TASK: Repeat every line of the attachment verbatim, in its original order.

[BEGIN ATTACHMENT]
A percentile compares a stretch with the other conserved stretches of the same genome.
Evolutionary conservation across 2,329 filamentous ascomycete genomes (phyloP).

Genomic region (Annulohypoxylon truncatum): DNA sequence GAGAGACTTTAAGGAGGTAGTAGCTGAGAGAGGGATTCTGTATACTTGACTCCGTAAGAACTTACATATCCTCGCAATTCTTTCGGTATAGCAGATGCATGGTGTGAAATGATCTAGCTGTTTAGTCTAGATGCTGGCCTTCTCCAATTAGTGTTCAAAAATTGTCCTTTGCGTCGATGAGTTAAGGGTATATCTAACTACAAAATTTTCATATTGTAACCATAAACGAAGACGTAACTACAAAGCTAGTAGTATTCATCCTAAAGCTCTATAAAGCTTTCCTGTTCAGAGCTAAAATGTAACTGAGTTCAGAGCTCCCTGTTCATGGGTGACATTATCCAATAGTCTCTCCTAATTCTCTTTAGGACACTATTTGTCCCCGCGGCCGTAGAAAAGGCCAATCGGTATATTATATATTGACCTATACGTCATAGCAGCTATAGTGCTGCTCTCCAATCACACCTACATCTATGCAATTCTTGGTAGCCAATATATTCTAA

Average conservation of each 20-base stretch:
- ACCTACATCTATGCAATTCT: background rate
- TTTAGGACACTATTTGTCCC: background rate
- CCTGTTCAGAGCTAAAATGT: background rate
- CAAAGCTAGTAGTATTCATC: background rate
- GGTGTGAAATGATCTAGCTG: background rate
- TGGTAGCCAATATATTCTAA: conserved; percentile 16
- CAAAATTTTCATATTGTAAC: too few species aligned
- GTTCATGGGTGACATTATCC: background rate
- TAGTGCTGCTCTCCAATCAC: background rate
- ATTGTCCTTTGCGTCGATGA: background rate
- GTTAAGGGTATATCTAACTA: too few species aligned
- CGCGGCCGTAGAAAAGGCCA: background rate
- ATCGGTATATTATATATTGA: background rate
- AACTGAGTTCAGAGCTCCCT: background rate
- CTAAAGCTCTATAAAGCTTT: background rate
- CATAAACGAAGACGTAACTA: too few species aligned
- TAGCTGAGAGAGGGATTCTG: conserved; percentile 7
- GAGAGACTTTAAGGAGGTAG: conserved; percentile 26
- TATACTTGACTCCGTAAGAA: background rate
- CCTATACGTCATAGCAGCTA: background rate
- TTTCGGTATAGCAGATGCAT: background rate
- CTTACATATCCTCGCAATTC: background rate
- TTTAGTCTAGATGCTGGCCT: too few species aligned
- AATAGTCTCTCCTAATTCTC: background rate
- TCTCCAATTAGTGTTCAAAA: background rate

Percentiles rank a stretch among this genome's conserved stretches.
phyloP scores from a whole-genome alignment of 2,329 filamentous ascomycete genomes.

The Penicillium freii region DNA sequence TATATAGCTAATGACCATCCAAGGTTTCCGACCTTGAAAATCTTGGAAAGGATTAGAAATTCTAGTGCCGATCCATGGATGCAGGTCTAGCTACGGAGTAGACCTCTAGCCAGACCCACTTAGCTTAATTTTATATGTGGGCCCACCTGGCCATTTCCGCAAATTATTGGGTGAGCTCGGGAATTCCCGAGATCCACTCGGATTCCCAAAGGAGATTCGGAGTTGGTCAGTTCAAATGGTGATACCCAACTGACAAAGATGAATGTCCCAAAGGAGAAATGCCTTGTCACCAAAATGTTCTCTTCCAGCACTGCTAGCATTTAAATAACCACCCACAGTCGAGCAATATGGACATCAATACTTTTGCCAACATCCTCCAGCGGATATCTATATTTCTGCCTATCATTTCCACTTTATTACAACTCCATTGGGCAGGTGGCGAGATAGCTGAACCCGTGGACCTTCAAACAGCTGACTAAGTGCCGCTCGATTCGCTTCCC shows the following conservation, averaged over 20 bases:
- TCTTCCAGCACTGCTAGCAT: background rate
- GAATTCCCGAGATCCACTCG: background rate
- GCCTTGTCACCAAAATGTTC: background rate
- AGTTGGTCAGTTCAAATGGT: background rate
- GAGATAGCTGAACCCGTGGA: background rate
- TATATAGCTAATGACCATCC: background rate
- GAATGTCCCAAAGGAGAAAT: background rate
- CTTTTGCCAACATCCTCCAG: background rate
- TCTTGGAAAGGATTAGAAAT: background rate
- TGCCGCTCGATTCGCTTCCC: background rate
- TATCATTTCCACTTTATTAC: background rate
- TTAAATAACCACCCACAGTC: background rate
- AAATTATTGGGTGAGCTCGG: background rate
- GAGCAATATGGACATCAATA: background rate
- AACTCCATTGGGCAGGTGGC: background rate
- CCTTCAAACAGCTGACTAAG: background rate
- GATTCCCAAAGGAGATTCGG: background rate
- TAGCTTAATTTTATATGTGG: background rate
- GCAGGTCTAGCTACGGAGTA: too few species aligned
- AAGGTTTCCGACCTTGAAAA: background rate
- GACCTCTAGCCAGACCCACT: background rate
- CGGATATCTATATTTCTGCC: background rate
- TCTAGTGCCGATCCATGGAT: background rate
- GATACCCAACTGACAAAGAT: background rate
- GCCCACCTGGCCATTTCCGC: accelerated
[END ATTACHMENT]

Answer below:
A percentile compares a stretch with the other conserved stretches of the same genome.
Evolutionary conservation across 2,329 filamentous ascomycete genomes (phyloP).

Genomic region (Annulohypoxylon truncatum): DNA sequence GAGAGACTTTAAGGAGGTAGTAGCTGAGAGAGGGATTCTGTATACTTGACTCCGTAAGAACTTACATATCCTCGCAATTCTTTCGGTATAGCAGATGCATGGTGTGAAATGATCTAGCTGTTTAGTCTAGATGCTGGCCTTCTCCAATTAGTGTTCAAAAATTGTCCTTTGCGTCGATGAGTTAAGGGTATATCTAACTACAAAATTTTCATATTGTAACCATAAACGAAGACGTAACTACAAAGCTAGTAGTATTCATCCTAAAGCTCTATAAAGCTTTCCTGTTCAGAGCTAAAATGTAACTGAGTTCAGAGCTCCCTGTTCATGGGTGACATTATCCAATAGTCTCTCCTAATTCTCTTTAGGACACTATTTGTCCCCGCGGCCGTAGAAAAGGCCAATCGGTATATTATATATTGACCTATACGTCATAGCAGCTATAGTGCTGCTCTCCAATCACACCTACATCTATGCAATTCTTGGTAGCCAATATATTCTAA

Average conservation of each 20-base stretch:
- ACCTACATCTATGCAATTCT: background rate
- TTTAGGACACTATTTGTCCC: background rate
- CCTGTTCAGAGCTAAAATGT: background rate
- CAAAGCTAGTAGTATTCATC: background rate
- GGTGTGAAATGATCTAGCTG: background rate
- TGGTAGCCAATATATTCTAA: conserved; percentile 16
- CAAAATTTTCATATTGTAAC: too few species aligned
- GTTCATGGGTGACATTATCC: background rate
- TAGTGCTGCTCTCCAATCAC: background rate
- ATTGTCCTTTGCGTCGATGA: background rate
- GTTAAGGGTATATCTAACTA: too few species aligned
- CGCGGCCGTAGAAAAGGCCA: background rate
- ATCGGTATATTATATATTGA: background rate
- AACTGAGTTCAGAGCTCCCT: background rate
- CTAAAGCTCTATAAAGCTTT: background rate
- CATAAACGAAGACGTAACTA: too few species aligned
- TAGCTGAGAGAGGGATTCTG: conserved; percentile 7
- GAGAGACTTTAAGGAGGTAG: conserved; percentile 26
- TATACTTGACTCCGTAAGAA: background rate
- CCTATACGTCATAGCAGCTA: background rate
- TTTCGGTATAGCAGATGCAT: background rate
- CTTACATATCCTCGCAATTC: background rate
- TTTAGTCTAGATGCTGGCCT: too few species aligned
- AATAGTCTCTCCTAATTCTC: background rate
- TCTCCAATTAGTGTTCAAAA: background rate

Percentiles rank a stretch among this genome's conserved stretches.
phyloP scores from a whole-genome alignment of 2,329 filamentous ascomycete genomes.

The Penicillium freii region DNA sequence TATATAGCTAATGACCATCCAAGGTTTCCGACCTTGAAAATCTTGGAAAGGATTAGAAATTCTAGTGCCGATCCATGGATGCAGGTCTAGCTACGGAGTAGACCTCTAGCCAGACCCACTTAGCTTAATTTTATATGTGGGCCCACCTGGCCATTTCCGCAAATTATTGGGTGAGCTCGGGAATTCCCGAGATCCACTCGGATTCCCAAAGGAGATTCGGAGTTGGTCAGTTCAAATGGTGATACCCAACTGACAAAGATGAATGTCCCAAAGGAGAAATGCCTTGTCACCAAAATGTTCTCTTCCAGCACTGCTAGCATTTAAATAACCACCCACAGTCGAGCAATATGGACATCAATACTTTTGCCAACATCCTCCAGCGGATATCTATATTTCTGCCTATCATTTCCACTTTATTACAACTCCATTGGGCAGGTGGCGAGATAGCTGAACCCGTGGACCTTCAAACAGCTGACTAAGTGCCGCTCGATTCGCTTCCC shows the following conservation, averaged over 20 bases:
- TCTTCCAGCACTGCTAGCAT: background rate
- GAATTCCCGAGATCCACTCG: background rate
- GCCTTGTCACCAAAATGTTC: background rate
- AGTTGGTCAGTTCAAATGGT: background rate
- GAGATAGCTGAACCCGTGGA: background rate
- TATATAGCTAATGACCATCC: background rate
- GAATGTCCCAAAGGAGAAAT: background rate
- CTTTTGCCAACATCCTCCAG: background rate
- TCTTGGAAAGGATTAGAAAT: background rate
- TGCCGCTCGATTCGCTTCCC: background rate
- TATCATTTCCACTTTATTAC: background rate
- TTAAATAACCACCCACAGTC: background rate
- AAATTATTGGGTGAGCTCGG: background rate
- GAGCAATATGGACATCAATA: background rate
- AACTCCATTGGGCAGGTGGC: background rate
- CCTTCAAACAGCTGACTAAG: background rate
- GATTCCCAAAGGAGATTCGG: background rate
- TAGCTTAATTTTATATGTGG: background rate
- GCAGGTCTAGCTACGGAGTA: too few species aligned
- AAGGTTTCCGACCTTGAAAA: background rate
- GACCTCTAGCCAGACCCACT: background rate
- CGGATATCTATATTTCTGCC: background rate
- TCTAGTGCCGATCCATGGAT: background rate
- GATACCCAACTGACAAAGAT: background rate
- GCCCACCTGGCCATTTCCGC: accelerated